On Monday evening, hours after the show, LCI fired Mr. Finkielkraut, a writer and essayist, from his position as a commentator, saying it “condemned” his words while supporting “respectful and reasoned debate.”
In a telephone interview, Mr. Finkielkraut said he had filed suit against LCI for defamation and wrongful termination of his contract. “Pedophilia revolts me,” he said. “My purpose was not to deny the crime, which I denounced emphatically, but to specify the crime. To find out the facts of what actually happened. But it seems that in such cases examination of the facts is viewed as a form of indulgence of the crime.”
It was the latest in a number of cases in which a generation shaped by the anything-goes sexual liberation of May 1968 has confronted a contemporary culture that recognizes and condemns predatory male sexual behavior.
In 1977, several leading intellectuals and writers — including Jean-Paul Sartre, Simone de Beauvoir, Roland Barthes, Jack Lang, and Louis Aragon — signed a letter in the daily newspaper Le Monde defending three men imprisoned for three years for having sexual relations with minors aged 15. They wrote that the adolescents had described the acts as consensual and deplored the gulf between “an obsolete law and the daily reality of a society beginning to recognize the existence of the sexual life of children and adolescents.”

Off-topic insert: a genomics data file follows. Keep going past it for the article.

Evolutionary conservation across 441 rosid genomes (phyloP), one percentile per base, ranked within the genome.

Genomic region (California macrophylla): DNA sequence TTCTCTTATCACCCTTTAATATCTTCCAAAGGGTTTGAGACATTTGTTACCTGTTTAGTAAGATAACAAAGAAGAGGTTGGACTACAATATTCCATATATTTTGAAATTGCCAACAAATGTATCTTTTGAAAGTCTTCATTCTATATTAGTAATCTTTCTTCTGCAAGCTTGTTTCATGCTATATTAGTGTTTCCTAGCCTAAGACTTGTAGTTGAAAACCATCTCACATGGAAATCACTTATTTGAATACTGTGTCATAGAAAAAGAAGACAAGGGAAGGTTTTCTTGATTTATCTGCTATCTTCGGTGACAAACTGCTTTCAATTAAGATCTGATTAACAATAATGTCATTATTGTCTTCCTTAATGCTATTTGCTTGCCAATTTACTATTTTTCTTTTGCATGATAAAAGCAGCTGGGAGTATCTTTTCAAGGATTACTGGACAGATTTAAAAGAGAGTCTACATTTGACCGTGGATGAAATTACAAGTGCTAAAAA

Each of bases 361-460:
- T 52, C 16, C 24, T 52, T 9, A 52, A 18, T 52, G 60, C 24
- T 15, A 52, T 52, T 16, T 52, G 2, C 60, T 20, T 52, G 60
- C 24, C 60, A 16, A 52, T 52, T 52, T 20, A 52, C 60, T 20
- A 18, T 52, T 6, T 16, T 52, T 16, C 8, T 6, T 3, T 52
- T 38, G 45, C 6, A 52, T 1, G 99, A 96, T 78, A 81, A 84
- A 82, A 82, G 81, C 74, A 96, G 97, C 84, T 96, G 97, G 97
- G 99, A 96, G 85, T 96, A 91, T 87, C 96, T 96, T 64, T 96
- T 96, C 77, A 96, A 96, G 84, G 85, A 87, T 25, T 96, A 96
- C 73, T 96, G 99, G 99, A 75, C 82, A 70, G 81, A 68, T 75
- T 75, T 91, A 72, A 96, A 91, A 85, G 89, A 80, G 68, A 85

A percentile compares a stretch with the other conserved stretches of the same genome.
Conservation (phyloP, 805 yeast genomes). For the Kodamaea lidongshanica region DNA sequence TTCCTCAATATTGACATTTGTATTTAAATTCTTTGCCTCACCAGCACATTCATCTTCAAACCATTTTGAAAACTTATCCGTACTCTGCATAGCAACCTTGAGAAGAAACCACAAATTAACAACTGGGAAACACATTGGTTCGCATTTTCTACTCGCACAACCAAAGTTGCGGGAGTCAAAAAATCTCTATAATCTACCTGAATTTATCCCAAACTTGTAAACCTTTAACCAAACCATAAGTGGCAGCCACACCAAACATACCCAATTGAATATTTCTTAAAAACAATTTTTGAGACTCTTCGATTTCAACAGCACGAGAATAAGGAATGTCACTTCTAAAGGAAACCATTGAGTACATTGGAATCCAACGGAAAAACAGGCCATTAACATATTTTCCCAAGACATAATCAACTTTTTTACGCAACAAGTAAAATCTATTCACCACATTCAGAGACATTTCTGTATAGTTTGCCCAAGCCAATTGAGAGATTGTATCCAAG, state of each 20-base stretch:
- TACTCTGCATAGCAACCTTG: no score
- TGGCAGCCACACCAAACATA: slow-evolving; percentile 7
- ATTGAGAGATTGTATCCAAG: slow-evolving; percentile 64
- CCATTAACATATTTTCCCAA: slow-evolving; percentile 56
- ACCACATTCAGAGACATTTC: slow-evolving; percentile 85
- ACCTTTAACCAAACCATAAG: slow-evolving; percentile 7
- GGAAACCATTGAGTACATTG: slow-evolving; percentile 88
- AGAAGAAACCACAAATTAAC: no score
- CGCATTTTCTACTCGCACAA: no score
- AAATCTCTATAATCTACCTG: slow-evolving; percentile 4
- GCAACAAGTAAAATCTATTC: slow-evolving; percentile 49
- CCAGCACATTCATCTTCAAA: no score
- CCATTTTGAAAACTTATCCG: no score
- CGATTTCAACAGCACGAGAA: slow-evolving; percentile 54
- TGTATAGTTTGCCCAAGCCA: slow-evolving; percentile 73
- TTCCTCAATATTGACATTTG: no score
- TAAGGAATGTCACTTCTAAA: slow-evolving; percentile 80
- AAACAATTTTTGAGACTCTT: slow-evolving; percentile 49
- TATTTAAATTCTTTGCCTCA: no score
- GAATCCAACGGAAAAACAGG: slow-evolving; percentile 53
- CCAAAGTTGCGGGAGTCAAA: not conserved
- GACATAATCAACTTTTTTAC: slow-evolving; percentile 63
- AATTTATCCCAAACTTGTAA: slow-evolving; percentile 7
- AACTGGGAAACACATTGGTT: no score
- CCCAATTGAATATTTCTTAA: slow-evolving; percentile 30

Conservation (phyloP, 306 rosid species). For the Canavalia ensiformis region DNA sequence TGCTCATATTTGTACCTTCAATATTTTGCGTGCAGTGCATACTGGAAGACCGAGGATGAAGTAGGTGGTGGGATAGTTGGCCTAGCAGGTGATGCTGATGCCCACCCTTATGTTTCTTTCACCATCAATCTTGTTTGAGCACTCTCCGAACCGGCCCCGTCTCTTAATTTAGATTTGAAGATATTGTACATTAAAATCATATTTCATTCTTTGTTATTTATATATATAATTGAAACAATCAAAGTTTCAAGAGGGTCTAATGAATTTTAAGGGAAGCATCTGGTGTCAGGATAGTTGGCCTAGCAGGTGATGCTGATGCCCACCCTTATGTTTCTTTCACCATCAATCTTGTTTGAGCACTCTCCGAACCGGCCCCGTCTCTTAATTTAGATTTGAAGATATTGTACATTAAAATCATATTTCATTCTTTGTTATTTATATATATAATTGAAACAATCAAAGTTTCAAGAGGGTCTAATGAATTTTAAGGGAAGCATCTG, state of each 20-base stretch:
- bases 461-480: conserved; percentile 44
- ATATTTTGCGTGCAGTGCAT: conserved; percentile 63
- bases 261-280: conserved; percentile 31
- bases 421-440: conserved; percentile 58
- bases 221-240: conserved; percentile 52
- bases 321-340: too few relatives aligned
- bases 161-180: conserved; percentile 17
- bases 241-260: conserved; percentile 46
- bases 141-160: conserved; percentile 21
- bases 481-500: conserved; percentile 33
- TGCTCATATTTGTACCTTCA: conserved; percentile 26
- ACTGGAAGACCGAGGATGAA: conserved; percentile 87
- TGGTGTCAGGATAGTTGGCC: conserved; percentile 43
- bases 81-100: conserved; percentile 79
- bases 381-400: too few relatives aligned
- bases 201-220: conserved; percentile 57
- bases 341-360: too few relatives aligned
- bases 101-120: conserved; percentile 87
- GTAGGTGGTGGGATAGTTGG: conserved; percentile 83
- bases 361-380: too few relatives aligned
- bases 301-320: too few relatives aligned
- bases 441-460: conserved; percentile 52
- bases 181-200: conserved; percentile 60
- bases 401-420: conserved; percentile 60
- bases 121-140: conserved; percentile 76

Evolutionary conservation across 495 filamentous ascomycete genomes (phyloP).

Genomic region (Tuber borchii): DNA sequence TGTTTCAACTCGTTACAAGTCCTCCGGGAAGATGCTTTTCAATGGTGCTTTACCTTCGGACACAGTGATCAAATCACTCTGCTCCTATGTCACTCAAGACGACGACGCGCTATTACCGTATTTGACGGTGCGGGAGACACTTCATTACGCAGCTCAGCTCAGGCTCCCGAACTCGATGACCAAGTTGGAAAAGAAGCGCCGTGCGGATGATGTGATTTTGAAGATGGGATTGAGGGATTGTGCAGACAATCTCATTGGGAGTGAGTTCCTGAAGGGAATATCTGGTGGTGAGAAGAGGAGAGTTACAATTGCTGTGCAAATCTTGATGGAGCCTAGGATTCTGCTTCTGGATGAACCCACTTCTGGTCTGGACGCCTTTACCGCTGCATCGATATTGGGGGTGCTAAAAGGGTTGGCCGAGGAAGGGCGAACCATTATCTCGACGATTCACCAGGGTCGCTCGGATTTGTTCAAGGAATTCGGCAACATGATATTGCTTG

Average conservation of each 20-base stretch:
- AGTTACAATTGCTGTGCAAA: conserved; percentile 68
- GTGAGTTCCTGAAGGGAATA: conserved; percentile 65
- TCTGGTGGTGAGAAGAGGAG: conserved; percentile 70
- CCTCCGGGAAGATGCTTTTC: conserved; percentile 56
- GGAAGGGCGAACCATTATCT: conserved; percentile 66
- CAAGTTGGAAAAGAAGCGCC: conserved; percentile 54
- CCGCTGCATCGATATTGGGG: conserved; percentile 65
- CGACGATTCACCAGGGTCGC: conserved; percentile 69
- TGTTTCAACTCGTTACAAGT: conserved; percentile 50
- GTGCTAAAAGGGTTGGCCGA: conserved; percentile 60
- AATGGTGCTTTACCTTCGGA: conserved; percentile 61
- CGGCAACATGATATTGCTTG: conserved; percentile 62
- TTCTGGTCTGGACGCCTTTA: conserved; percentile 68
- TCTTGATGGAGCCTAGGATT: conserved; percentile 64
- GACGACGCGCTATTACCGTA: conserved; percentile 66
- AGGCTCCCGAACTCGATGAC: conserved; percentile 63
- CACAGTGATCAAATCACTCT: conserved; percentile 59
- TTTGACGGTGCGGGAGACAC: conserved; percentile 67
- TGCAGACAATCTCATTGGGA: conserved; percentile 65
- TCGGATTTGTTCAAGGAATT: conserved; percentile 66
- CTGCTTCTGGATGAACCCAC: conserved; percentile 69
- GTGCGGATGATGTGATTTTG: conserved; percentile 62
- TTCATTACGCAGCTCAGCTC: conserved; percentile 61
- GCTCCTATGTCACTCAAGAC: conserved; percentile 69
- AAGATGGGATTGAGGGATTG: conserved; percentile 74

“Three years of prison for caresses and kisses, that’s enough,” they added.
In a book called “La familia grande,” Camille Kouchner accused Mr. Duhamel, who headed the body overseeing Sciences Po University in Paris, of persistently abusing her twin brother, starting when he was 14. The French public prosecutor has opened an investigation. Elisabeth Guigou, a former minister of justice, resigned today as the head of an independent commission into the prevalence of incest in France, after being identified as a friend of Mr. Duhamel.